[product-block handle="7471450882240-specialized-men-039-s-rbx-bib-short"/]

I’ve also been super impressed with the RBX bib from Specialized which uses a Body Geometry Contour chamois. It is firm and single density, but it actually feels somewhat similar to my favorite chamois (Rapha Pro). These retail for just under $100 (or even less when on sale) and I’ve been using them multiple times a week on training rides. I think these will be my go-to short track and crit bibs, since they’re cheap enough that I won't worry about losing them in a crash. 

[product-block handle="7454077386944-specialized-prime-bib-shorts"/]

An even better option might be the Specialized Prime bibs, which retail for $200, but are currently on sale for $150. I haven't worn these yet, but I'm very tempted to try a pair in the moss green or espresso colors. 

[product-block handle="poc-pure-bib-shorts-vpds-uranium-black-uranium-black-1"/]

I’ve been loving POC’s entry-level Pure bibs which are $130. They use POC’s excellent VPDS Catalyst pad which is seam free and uses silicone inserts to absorb vibration. I’ve been using them on super rough gravel and for mountain biking and I'm loving the cushiness. These might be my pick for 12-hour mountain bike races, enduro races, multi-day bikepacking trip, or anything where my backside is going to take a serious beating. 

Next on my list to try is The Black Bibs, which start at an amazing $40. I’ve seen a lot of positive reviews online, but of course, I need to actually ride in them before I commit to racing in them or buying more. If they're good, well, you can't beat $40.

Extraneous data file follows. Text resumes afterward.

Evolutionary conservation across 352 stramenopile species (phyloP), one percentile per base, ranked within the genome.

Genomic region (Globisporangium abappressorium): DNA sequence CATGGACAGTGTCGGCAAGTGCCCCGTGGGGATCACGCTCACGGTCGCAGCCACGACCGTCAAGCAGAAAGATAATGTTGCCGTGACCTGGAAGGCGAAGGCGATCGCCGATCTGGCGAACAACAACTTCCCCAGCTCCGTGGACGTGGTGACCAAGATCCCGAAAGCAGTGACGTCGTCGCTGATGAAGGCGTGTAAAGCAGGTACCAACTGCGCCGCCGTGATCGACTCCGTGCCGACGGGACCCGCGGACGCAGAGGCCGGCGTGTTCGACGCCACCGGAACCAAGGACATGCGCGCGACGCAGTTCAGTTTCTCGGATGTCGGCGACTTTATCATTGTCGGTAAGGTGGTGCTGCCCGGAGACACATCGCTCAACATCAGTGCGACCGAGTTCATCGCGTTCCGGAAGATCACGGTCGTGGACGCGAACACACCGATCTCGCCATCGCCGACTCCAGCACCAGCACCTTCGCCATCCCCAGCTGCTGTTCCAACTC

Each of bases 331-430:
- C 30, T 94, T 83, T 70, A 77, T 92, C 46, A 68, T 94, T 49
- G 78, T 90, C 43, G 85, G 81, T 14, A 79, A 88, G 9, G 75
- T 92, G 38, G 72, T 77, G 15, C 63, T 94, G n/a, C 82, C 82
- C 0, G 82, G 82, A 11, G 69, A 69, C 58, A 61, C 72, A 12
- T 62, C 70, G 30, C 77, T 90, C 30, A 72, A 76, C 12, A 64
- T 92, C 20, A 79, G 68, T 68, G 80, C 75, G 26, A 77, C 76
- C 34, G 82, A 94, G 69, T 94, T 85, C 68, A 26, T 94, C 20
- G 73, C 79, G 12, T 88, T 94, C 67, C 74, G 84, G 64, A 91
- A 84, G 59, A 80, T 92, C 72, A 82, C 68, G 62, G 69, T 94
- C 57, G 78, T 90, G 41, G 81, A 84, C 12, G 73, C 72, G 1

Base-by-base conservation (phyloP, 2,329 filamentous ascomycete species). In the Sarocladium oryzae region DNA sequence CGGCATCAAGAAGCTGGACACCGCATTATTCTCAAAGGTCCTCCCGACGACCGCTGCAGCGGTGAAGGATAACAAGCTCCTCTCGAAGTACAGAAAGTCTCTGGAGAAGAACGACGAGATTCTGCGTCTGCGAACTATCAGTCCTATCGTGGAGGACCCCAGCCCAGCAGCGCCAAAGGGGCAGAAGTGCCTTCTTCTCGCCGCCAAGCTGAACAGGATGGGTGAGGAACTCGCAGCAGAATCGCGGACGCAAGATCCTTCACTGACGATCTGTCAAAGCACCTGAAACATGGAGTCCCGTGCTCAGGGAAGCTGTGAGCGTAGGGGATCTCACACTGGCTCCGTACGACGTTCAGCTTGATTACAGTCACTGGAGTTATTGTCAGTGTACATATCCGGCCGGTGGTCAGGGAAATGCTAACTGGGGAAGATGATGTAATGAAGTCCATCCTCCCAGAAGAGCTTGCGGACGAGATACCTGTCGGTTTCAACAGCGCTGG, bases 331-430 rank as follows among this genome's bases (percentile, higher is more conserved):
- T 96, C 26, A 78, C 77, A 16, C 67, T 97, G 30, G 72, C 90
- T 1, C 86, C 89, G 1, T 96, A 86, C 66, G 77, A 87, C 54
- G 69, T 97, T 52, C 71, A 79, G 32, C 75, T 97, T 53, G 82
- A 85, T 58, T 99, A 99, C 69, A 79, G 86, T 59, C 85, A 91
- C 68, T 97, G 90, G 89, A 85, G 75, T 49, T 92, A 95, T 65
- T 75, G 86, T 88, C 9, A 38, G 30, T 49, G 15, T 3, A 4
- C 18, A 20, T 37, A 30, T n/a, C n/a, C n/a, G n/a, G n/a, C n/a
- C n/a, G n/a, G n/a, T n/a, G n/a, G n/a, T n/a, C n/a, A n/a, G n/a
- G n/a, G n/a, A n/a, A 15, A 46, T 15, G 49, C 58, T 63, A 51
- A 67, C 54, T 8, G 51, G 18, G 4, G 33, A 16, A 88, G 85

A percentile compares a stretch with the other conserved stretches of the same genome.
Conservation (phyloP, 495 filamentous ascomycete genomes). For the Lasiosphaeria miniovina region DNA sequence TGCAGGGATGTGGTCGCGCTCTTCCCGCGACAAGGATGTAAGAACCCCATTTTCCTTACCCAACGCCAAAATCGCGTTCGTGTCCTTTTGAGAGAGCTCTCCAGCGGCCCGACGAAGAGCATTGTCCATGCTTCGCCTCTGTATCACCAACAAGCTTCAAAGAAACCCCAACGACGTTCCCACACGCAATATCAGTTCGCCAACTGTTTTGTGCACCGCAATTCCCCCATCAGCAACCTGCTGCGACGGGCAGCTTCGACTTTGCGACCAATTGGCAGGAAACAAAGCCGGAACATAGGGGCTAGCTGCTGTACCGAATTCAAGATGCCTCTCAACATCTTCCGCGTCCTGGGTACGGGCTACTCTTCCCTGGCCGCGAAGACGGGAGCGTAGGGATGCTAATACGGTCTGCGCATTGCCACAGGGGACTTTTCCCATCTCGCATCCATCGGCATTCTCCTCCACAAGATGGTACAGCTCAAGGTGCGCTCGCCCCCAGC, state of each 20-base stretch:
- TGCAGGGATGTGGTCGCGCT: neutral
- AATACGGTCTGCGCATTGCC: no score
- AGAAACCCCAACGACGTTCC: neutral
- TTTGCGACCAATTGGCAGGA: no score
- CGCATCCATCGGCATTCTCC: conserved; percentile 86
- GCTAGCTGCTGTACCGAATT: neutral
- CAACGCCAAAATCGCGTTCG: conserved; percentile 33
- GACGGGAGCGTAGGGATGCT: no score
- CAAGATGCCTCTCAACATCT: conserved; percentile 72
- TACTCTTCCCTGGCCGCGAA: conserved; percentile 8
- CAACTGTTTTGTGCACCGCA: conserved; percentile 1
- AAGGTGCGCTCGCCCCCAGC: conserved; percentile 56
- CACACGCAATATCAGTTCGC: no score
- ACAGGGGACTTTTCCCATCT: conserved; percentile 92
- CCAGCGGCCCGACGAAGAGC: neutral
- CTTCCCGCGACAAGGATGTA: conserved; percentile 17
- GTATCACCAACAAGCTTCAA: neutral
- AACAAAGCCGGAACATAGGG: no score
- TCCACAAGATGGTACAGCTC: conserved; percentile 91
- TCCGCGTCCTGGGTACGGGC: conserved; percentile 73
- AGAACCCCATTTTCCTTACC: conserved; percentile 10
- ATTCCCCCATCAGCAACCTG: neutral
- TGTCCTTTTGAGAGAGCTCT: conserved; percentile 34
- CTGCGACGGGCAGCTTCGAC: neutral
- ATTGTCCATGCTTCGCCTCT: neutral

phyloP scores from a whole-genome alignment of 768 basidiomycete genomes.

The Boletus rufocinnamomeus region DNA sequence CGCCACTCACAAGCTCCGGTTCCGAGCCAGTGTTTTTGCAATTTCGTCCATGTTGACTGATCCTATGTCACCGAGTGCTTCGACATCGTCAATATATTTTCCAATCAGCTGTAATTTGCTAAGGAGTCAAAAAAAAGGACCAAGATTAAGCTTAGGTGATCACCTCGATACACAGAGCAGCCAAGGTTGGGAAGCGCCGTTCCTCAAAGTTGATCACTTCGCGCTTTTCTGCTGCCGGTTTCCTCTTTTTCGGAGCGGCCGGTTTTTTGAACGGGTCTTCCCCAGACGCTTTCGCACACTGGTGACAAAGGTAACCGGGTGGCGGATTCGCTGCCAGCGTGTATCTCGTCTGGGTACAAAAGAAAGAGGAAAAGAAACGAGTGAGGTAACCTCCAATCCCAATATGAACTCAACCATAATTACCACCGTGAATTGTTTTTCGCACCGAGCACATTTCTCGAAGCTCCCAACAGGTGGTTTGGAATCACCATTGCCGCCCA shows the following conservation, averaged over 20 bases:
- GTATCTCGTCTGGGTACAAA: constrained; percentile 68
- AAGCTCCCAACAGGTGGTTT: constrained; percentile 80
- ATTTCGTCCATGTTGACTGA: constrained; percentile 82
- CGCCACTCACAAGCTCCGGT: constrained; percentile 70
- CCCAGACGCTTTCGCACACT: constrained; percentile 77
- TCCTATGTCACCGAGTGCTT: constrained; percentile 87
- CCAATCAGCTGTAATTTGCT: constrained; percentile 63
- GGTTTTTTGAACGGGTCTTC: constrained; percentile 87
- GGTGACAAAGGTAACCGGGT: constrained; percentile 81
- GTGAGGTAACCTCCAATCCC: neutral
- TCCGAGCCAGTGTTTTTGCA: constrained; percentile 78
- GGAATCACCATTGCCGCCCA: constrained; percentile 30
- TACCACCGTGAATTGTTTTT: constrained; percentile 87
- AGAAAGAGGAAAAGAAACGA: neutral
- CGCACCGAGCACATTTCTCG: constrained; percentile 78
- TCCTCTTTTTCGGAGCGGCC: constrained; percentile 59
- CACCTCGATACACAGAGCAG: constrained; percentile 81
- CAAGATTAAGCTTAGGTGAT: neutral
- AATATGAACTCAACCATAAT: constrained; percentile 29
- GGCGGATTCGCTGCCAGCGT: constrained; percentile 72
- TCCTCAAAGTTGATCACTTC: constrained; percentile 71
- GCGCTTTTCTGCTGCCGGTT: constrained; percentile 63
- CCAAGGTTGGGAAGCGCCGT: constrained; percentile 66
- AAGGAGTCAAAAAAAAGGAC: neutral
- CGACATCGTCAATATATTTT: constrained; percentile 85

As for jerseys, I like race-cut jerseys that are super thin, breathable, with no bagginess around the belly. Unfortunately, that hasn’t been easy to find at a sub-$100 price point. However, I’ve started using a few Pearl Izumi Attack jerseys which retail for $90. They have a nice race cut, and they’re super light and thin, rivaling the feel of my $190 Rapha Pro jerseys. Plus they use recycled fabrics. I do have to size down one size from my Rapha jerseys to get that nice aero fit.  

[product-block handle="7456428228800-ornot-men-039-s-house-jersey"/]

Ornot's House jersey is also very good, but at $130 it's a bit more than I want to spend on a jersey I'm going to rough up. I still might use it at SBT GRVL just to match the bibs though. 

Cheap cycling kits are better for racingGet dirty. Ride hard. Be happy. 

I’m a vain hypebeast-type of rider, so I probably won't stop buying super high-end kits. But from now on, those kits aren't going racing. Like an obsessive sneakerhead, I want to preserve the good stuff for as long as possible. For races or any other rough and tumble adventure, I'll rely on a workhorse kit that costs half as much. It will be better for my wallet and my mental health. 

If you have any suggestions for bibs or jerseys that perform well for endurance racing/big rides without breaking the bank, I’d love to hear about them!